However, despite his team’s eventual switch to LMP2, Jordan insists that he isn’t considering a prototype drive at Le Mans anytime soon.

“I’m pretty happy with where I am right now. The GT class at Le Mans is very competitive. We may only have nine cars in the class, but every one of those can win the race. I enjoy the battle between all the manufacturers. If something had to come along in the future, I would definitely consider it, but it’s not something I’m going after right now.”

Of course, it isn’t the distant future that is most important for any racing driver at the moment, and Jordan is no exception. The 2015 season still has some crucial races coming up next, with Circuit of the Americas the next stop for the TUSC circus. WTR haven’t ruled out a championship win, even if Jordan admits “it’s a bit of a long-shot right now. 

“We are looking at it like our 2013 season where we won the final three races and the championship. We don’t have anything to lose, so we’re just going for race wins. If we can win a few races, that’s our best chance to make up ground in the championship, there’s no reason to race conservatively.”

Two wins have already gone to the Taylor brothers this year, at Long Beach and Canadian Tire Motorsport Park. However, last weekend’s round at Road America ended in disappointment following suspension damage.

Both of their 2015 wins have taken place at shorter races, suggesting that the upcoming Circuit of the Americas rounds will favour the team, but as Jordan reminds us:

“We won Petit Le Mans last year. I’ve finished second at the Rolex 24 at Daytona twice, second at the 12 Hours of Sebring twice, and second at the 6 Hours of The Glen.”

Strong performances at these endurance races prove yet again just how talented the team is. If they can repeat the Road Atlanta Petit Le Mans win from last year, perhaps they are in with a chance of the championship. His results also show that Jordan is not kidding when he states his main career goal:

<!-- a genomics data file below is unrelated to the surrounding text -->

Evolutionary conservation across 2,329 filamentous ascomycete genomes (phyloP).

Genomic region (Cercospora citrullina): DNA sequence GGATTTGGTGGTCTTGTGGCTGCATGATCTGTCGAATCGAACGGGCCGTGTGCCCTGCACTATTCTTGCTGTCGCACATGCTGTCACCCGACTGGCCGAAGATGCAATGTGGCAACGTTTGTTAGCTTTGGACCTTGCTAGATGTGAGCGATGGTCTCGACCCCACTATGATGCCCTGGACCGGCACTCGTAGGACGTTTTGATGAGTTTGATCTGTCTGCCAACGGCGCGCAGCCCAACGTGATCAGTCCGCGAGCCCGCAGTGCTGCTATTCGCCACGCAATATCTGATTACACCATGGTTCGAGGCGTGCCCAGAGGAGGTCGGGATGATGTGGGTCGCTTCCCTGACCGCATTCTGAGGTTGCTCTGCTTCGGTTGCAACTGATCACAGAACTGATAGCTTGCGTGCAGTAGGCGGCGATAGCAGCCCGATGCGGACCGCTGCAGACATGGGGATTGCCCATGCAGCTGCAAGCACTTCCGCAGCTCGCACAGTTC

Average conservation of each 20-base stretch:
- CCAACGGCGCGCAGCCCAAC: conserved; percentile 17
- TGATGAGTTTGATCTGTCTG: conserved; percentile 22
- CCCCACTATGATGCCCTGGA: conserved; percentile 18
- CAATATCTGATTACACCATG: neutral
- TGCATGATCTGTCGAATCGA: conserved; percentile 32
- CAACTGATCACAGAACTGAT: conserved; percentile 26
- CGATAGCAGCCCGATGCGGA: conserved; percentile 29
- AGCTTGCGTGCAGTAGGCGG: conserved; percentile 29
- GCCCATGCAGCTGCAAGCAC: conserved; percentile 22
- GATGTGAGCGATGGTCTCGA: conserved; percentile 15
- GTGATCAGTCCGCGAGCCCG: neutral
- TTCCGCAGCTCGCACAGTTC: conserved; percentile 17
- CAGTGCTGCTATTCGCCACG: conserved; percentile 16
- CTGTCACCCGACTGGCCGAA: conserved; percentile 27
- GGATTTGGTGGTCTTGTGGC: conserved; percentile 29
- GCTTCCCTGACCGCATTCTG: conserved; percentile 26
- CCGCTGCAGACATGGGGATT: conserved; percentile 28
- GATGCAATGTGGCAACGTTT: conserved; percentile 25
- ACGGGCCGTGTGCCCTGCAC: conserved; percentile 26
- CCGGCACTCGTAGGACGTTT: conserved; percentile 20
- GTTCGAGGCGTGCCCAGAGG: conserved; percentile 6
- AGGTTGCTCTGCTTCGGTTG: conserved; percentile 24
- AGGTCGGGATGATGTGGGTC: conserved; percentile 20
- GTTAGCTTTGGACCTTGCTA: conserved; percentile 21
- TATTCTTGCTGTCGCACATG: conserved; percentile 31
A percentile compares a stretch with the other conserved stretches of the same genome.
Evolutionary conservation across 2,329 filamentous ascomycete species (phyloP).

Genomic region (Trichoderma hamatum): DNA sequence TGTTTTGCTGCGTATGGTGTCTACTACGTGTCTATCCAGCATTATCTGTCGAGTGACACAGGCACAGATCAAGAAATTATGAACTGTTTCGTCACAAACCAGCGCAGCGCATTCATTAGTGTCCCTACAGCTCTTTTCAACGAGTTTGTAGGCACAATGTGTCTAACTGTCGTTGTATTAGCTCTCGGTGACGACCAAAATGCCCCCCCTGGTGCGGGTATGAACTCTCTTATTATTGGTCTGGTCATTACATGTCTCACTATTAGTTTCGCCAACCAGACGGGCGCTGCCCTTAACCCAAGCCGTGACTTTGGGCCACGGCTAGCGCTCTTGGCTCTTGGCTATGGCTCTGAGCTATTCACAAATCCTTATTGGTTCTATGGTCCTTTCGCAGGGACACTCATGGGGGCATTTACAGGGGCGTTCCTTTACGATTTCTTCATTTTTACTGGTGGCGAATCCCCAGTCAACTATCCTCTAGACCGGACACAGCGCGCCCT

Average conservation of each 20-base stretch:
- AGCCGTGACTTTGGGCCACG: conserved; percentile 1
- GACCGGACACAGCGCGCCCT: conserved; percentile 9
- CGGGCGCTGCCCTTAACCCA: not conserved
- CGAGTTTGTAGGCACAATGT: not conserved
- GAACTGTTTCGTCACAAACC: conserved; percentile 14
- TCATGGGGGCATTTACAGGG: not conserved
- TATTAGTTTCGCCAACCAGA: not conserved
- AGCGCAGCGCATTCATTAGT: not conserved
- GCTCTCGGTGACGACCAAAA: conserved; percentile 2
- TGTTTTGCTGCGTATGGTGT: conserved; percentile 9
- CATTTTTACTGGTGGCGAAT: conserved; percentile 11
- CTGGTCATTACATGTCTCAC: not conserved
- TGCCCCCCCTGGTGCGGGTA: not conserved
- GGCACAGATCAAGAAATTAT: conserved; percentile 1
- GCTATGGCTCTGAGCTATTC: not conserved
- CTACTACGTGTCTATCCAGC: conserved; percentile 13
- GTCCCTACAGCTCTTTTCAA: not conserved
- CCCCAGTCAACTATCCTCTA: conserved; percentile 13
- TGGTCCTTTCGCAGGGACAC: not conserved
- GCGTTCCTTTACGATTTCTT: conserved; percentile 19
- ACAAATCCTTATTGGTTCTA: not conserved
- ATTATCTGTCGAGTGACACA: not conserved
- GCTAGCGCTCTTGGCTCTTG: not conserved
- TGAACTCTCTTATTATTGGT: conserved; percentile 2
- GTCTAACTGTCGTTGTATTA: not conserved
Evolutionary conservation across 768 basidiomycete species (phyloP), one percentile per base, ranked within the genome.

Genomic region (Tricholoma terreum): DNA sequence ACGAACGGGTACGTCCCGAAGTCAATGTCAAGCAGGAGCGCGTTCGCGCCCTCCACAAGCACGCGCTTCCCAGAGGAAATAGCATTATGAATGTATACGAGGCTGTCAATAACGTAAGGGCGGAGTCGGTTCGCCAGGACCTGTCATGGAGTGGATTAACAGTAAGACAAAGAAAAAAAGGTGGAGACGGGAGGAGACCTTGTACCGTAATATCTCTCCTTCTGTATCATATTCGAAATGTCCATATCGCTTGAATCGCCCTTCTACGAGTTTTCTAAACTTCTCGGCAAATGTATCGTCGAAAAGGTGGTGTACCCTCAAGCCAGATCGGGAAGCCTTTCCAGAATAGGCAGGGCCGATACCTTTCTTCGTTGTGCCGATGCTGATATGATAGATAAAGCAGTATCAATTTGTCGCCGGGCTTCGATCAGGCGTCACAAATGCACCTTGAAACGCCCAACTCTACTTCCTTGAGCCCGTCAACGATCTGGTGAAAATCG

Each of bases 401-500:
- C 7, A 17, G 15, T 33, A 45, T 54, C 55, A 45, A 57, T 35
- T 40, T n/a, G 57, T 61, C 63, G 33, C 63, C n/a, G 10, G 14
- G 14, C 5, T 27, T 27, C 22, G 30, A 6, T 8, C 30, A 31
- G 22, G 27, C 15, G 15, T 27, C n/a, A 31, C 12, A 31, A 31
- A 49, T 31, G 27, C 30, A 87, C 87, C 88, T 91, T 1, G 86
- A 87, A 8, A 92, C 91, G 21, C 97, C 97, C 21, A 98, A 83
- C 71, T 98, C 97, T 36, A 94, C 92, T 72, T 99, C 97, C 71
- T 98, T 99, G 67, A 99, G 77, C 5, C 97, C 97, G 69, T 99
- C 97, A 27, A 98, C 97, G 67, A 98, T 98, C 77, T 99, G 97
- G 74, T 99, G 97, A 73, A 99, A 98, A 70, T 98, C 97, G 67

“I definitely want to win all of the major sports car races.”

This will come as no surprise, as that’s the aim for all of his rivals, but to already have so much success at such a young age shows that he has a good chance of doing so.

Brothers Jordan and Ricky Taylor won by a slim margin at Canadian Tire Motorsport Park (Credit IMSA.com)

Brothers Jordan and Ricky Taylor won by a slim margin at Canadian Tire Motorsport Park (Credit IMSA.com)

Fans of Jordan will be familiar with his frequent social media posts, which see him (usually travelling) doing everything from miming along to 90s rap songs to imagining the life stories of his sleeping aeroplane neighbours. He told TCF that the reason he does this is simply because: “I wanted something to keep me busy. 

“I get bored pretty easily, so these types of things were a way to take my mind off of just sitting in a seat going from Point A to Point B. It’s a weird way to do it, but it seems to get the job done. I think it’s important to connect with fans. They are the ones that make what we do possible. It doesn’t cost us anything to do it and most of them appreciate it.”

The last couple of decades have created some legendary sportscar drivers, and perhaps we can now predict the next one.

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Jake covers sportscars for The Checkered Flag, mainly Tudor United SportsCar Championship and World Endurance Championship, along with a variety of other series including World Rally Championship.